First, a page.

In the series, Ledroit carries so much responsibility, not only personally but professionally. To me, his stoicism was his shield and Belcher agreed it was also a coping mechanism for him. The only time you saw Belcher happy, was when he came home, and spent time with William, who is clearly very sick. It was like Ledroit put on a happy mask – because he had to – before he entered the apartment he shared with his lover. He couldn’t let William see how he was suffering inside.

“It’s interesting you say that,” Belcher agreed. “His entire life was about protecting, protecting the missing kids he’s trying to find, protecting his lover from death, protecting his secret as a gay man. Sharing any of that burden was never an option. He could never be himself.”

That even applied when Ledroit rushes to the hospital to see his dying lover. His request to see William is denied by the attending nurse. “When Ledroit is asked, ‘Are you family?’ he can’t say yes to that. He has to use the weight of his job as a police officer, and pulls out his badge to be able to see the person that he loves.”

“He was almost completely alone and isolated in a world that was totally against him,” Belcher said. “And then when William dies, he’s confronted with the fact that William’s family not only blames him for William’s death, but kicks him out of the apartment he shared with William for seven years. At every turn, his sexuality runs against him.”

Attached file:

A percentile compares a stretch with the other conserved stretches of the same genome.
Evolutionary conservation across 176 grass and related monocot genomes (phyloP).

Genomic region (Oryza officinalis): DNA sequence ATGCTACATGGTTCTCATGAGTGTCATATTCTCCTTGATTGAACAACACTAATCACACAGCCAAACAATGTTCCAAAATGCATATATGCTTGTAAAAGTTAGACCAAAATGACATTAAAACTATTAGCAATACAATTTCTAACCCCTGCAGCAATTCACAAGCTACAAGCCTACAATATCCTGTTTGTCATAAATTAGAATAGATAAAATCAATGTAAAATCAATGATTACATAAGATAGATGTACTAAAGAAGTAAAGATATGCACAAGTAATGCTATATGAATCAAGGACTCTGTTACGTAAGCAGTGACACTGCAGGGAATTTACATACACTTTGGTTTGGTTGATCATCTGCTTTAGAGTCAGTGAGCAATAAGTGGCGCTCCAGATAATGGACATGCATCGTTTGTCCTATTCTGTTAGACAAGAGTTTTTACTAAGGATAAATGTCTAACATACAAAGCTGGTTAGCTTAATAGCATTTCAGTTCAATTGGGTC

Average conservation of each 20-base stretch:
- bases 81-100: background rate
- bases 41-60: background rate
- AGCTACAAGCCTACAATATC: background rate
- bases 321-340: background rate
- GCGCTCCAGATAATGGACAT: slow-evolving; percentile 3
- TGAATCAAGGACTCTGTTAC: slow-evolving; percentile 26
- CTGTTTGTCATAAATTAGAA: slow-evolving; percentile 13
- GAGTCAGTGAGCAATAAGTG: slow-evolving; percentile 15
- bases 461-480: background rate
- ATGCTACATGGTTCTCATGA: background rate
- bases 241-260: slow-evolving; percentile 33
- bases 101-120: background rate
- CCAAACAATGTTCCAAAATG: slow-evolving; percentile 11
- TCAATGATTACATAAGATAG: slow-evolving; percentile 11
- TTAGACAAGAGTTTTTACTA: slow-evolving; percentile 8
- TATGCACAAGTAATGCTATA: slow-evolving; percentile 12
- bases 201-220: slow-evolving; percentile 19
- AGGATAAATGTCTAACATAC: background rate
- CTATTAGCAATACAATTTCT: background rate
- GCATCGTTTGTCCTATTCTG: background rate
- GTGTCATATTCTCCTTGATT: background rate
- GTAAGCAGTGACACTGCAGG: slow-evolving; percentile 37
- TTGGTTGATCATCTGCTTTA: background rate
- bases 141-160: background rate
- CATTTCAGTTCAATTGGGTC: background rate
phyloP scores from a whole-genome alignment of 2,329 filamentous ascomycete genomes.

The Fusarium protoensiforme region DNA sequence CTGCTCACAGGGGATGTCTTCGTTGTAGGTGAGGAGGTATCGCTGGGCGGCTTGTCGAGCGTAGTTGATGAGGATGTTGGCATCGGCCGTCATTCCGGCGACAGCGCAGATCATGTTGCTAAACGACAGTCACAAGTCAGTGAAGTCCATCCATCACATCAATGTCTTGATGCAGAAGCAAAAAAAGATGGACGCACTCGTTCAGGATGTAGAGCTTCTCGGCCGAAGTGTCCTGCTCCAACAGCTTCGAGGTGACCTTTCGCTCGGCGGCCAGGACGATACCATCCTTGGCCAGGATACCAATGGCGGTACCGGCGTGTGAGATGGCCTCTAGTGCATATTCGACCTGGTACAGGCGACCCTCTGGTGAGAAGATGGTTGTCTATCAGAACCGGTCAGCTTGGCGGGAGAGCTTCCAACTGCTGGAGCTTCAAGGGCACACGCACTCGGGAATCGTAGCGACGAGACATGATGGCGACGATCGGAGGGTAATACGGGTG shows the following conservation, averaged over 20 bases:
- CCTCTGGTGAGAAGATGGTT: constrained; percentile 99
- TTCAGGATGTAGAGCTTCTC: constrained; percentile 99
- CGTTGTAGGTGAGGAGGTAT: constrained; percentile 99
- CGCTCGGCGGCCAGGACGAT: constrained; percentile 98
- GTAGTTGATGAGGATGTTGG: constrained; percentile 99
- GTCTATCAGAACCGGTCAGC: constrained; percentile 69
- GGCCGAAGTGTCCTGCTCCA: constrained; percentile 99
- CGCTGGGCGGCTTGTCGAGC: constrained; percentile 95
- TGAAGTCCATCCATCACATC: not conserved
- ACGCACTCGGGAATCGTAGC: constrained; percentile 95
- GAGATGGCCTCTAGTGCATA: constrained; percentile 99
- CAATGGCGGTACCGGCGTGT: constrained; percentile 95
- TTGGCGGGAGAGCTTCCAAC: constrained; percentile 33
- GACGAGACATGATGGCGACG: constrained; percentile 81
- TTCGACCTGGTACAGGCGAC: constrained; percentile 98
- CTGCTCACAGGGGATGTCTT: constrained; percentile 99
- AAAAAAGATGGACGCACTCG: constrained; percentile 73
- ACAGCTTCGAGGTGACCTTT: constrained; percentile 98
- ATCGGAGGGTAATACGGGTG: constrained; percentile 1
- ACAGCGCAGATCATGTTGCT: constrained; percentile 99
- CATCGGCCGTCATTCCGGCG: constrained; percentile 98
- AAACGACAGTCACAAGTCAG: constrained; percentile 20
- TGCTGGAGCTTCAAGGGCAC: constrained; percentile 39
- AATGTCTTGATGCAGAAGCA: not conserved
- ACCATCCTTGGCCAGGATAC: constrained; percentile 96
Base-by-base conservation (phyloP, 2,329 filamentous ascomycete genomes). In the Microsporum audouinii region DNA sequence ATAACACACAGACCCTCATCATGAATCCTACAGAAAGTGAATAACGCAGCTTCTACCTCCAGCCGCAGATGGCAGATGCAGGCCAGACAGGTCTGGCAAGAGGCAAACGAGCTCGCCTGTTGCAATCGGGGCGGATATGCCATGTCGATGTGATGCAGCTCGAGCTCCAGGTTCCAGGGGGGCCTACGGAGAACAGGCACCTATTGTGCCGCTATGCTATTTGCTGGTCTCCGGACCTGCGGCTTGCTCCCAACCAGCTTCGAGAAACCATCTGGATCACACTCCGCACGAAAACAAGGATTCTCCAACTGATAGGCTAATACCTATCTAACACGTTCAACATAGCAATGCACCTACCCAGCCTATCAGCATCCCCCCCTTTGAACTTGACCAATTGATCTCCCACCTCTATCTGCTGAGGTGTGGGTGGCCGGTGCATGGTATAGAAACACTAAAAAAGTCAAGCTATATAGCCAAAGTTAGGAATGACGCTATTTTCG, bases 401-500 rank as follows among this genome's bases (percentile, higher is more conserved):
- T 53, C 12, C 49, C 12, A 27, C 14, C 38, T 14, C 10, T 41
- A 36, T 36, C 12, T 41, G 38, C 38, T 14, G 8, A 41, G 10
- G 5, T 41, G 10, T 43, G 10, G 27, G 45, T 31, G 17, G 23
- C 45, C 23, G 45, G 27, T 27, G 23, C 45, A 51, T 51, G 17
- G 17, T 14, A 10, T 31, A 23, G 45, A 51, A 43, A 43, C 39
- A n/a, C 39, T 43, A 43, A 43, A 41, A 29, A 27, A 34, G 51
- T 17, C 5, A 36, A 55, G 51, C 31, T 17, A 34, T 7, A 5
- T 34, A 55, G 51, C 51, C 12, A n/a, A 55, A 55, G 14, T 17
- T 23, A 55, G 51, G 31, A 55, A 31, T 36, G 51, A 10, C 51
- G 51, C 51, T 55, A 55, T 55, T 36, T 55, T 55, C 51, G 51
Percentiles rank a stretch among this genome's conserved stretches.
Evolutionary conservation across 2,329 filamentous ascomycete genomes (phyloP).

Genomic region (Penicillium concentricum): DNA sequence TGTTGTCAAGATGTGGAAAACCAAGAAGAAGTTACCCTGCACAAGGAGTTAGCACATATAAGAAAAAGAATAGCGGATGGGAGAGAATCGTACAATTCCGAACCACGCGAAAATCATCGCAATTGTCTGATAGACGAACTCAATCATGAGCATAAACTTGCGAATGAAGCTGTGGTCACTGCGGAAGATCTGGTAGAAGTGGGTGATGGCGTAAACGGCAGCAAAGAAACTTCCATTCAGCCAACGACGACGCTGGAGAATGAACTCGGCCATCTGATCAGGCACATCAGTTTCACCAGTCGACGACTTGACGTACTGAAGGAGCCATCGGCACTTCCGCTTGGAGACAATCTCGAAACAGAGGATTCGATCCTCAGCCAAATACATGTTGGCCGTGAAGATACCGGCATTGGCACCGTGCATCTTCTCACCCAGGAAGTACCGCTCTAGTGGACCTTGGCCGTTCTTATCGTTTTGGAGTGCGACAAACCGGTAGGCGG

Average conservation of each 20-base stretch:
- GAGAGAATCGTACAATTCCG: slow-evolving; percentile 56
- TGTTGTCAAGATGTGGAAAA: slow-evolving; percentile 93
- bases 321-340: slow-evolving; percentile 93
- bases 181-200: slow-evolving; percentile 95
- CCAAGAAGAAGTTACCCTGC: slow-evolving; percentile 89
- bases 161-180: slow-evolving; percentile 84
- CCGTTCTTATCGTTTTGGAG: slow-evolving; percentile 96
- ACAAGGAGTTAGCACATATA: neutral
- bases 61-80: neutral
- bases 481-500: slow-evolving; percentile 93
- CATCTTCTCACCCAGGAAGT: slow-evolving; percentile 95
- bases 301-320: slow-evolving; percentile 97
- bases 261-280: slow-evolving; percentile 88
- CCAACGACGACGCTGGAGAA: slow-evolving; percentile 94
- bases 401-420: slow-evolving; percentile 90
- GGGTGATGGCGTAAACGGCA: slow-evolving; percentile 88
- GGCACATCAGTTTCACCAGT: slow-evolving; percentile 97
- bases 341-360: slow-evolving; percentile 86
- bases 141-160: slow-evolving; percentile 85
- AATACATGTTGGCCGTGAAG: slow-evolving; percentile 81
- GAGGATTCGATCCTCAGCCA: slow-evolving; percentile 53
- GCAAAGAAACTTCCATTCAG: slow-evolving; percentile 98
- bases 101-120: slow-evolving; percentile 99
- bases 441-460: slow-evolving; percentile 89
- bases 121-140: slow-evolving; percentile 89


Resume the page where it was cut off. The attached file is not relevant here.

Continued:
It’s not until the end that Ledroit finds some outlet as a solace in the form of an ex-lover, and even that is temporary. “You have to love yourself and understand yourself fully before you can stand on your own two feet, and at the very end of the series, Ledroit starts to recognize that fact, and he puts his best and most determined foot forward, even if it might cost him his job.”

I could not help but think about that ex-cop. I wonder what would have happened if he hung in there, accepted himself, and persevered in his job? That was 30 years ago when I met him. If he’s still alive, he’d most likely be near 80 years old. I hope that he found happiness. I hope that he took pride in who he was. I hope that he found a profession that made him happy. And, most importantly, I hope that he found true, genuine love to help ease all the pain he seemed to carry.

For Belcher, the day before he started shooting the series, he got to celebrate his true love by marrying his husband. The couple just completed their first Pride race together in Atlanta last weekend. “Well, I was just happy that he finished,” Belcher chuckled. “I’ve been thinking a lot about us, and playing Ledroit made me realize how grateful I am for what I have in my husband, and for all the opportunities I’m getting with my career lately.”

Belcher just finished shooting another Netflix limited series called Zero Day, starring alongside Robert DeNiro, Angela Bassett, among others.

“It was so exciting to work with such a great cast. They leave their celebrity behind, and show up and do the work, just like Benedict did in Eric. And personally, I understand how lucky I am to be able to show up as an openly gay Black man, and to be accepted. I’m privileged to stand on the shoulders of those who came before me. People like Colman Domingo. They are the reason I can be my authentic self.”

And as we wound down our conversation, we both agreed that had Ledroit and the cop I met decades ago served in the New York City police department today they too would most likely be able to show up for work as their authentic selves.

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Original Article on The Advocate
Author: John Casey